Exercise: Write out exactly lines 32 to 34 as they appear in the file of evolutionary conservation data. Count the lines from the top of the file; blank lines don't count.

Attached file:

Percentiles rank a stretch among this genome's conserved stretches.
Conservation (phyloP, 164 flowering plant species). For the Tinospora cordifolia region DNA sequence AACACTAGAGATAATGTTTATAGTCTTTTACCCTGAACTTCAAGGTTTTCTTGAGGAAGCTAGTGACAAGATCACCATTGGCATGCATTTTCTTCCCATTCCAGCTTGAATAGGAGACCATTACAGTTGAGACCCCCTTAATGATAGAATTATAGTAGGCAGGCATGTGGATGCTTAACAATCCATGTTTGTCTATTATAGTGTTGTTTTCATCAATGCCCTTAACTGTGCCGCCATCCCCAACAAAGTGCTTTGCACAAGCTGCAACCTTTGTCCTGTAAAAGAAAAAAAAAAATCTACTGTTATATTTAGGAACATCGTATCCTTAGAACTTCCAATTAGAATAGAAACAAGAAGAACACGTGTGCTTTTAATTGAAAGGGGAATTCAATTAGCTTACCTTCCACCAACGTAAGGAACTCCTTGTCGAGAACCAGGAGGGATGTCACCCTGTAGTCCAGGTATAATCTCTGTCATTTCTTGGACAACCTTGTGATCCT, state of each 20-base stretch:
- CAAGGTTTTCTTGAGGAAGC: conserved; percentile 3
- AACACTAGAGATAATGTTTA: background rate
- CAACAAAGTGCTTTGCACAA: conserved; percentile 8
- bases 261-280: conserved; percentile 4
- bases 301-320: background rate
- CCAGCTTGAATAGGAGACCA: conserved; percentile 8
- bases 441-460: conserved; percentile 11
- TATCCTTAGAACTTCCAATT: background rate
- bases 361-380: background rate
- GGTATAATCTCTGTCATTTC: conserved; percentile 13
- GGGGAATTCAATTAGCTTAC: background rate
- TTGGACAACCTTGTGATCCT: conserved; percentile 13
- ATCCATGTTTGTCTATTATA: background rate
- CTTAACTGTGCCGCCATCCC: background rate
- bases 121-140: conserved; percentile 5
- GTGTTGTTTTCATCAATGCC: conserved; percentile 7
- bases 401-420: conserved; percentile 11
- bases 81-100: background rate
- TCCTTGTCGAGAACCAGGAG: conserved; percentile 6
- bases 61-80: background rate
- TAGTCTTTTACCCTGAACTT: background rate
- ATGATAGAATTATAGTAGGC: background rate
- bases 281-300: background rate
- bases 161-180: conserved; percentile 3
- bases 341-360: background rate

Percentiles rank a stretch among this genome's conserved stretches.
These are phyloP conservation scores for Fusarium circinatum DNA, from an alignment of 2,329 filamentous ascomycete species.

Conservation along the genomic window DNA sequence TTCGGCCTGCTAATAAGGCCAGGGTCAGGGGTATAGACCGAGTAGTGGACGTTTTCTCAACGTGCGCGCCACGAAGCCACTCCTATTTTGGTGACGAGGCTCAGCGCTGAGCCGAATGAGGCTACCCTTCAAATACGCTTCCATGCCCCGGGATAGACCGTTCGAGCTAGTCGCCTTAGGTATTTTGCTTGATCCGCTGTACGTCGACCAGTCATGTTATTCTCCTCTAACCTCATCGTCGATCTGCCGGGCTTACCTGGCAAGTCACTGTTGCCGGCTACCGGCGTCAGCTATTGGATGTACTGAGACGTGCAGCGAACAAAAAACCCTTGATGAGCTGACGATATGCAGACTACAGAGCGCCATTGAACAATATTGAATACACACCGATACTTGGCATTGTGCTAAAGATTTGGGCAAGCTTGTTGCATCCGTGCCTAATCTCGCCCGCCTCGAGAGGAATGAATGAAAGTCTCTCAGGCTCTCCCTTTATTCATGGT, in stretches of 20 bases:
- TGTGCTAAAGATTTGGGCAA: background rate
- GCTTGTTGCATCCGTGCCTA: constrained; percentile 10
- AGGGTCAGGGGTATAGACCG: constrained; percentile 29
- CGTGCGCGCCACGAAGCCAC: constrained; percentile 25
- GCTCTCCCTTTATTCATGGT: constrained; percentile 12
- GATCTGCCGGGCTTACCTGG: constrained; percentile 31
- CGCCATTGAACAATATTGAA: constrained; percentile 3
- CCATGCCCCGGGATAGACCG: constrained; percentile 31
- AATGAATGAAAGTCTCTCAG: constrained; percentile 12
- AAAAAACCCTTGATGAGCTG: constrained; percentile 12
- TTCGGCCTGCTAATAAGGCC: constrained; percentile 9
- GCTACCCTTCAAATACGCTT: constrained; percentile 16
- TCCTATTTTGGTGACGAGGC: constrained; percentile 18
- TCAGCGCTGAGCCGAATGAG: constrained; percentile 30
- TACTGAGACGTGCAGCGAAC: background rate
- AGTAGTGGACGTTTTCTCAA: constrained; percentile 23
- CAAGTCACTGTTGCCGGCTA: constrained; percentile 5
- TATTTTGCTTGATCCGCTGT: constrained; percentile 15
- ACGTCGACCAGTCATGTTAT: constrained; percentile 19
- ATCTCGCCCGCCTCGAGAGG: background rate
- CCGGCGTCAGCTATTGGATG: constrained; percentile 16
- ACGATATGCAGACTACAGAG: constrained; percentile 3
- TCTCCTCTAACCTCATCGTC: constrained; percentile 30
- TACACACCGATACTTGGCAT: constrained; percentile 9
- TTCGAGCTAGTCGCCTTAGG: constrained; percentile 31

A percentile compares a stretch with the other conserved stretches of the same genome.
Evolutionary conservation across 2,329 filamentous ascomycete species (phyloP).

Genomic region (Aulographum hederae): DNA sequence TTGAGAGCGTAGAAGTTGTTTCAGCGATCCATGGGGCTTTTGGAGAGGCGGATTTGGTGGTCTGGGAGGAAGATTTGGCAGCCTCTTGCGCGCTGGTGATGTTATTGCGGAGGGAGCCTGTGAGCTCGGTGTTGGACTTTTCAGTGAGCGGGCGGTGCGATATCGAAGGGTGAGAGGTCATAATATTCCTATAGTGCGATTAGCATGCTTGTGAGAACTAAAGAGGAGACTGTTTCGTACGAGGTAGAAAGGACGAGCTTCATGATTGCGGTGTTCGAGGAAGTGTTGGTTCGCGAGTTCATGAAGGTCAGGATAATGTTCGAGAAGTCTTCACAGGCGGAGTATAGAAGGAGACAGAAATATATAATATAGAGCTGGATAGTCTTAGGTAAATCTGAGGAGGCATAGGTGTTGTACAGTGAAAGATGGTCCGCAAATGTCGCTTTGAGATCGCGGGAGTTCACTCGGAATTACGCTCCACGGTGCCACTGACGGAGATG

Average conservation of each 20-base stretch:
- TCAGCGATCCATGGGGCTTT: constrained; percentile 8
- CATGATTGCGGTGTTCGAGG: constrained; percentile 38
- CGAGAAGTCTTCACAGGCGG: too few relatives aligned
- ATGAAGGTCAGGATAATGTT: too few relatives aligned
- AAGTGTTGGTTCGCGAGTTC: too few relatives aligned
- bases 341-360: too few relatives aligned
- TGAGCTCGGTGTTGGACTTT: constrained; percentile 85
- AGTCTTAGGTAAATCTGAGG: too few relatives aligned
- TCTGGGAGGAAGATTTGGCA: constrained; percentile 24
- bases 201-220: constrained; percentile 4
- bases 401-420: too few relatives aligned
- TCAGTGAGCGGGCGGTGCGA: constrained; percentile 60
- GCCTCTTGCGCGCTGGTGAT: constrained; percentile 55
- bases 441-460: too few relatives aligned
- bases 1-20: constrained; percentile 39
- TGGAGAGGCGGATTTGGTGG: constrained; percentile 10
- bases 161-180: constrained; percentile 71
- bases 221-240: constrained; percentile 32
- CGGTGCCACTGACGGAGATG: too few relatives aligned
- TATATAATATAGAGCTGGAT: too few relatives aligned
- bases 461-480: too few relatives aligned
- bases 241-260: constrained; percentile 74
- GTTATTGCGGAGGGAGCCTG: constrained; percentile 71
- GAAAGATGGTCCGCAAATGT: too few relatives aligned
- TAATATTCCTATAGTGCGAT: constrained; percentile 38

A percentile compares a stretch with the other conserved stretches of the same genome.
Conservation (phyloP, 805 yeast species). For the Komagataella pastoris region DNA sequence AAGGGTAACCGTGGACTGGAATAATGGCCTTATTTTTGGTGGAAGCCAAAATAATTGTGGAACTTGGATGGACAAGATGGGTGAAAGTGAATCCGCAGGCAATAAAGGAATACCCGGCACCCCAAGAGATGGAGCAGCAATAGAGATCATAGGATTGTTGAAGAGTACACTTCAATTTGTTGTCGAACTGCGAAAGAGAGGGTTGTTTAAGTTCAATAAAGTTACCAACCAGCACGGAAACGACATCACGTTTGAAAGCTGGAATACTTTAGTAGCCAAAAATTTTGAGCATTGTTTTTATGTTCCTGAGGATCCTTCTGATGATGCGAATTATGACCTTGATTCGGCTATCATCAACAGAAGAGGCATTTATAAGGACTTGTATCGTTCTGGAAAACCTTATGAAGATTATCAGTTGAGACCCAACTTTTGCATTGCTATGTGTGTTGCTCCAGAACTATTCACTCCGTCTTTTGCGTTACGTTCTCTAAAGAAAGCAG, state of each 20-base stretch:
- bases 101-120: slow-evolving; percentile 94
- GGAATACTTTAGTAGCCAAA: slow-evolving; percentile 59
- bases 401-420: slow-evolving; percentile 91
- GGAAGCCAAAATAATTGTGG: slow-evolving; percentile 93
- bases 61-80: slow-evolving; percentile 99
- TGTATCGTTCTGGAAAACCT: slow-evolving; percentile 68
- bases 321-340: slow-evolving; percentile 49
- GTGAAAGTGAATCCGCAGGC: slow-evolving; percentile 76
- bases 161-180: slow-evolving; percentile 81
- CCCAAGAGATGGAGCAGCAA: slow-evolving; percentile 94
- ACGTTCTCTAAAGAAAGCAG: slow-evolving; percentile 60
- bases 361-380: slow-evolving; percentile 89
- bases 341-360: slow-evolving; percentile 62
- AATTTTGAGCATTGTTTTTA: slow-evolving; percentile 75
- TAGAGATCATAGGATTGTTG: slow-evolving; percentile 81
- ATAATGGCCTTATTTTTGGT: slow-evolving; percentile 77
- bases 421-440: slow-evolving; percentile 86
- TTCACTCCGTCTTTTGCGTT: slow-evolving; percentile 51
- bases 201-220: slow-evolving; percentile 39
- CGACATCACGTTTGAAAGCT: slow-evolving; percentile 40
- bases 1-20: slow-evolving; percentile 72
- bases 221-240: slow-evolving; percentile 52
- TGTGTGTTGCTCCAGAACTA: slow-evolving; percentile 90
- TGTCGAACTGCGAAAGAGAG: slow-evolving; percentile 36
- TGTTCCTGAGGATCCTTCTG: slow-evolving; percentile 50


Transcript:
- GCTTGTTGCATCCGTGCCTA: constrained; percentile 10
- AGGGTCAGGGGTATAGACCG: constrained; percentile 29
- CGTGCGCGCCACGAAGCCAC: constrained; percentile 25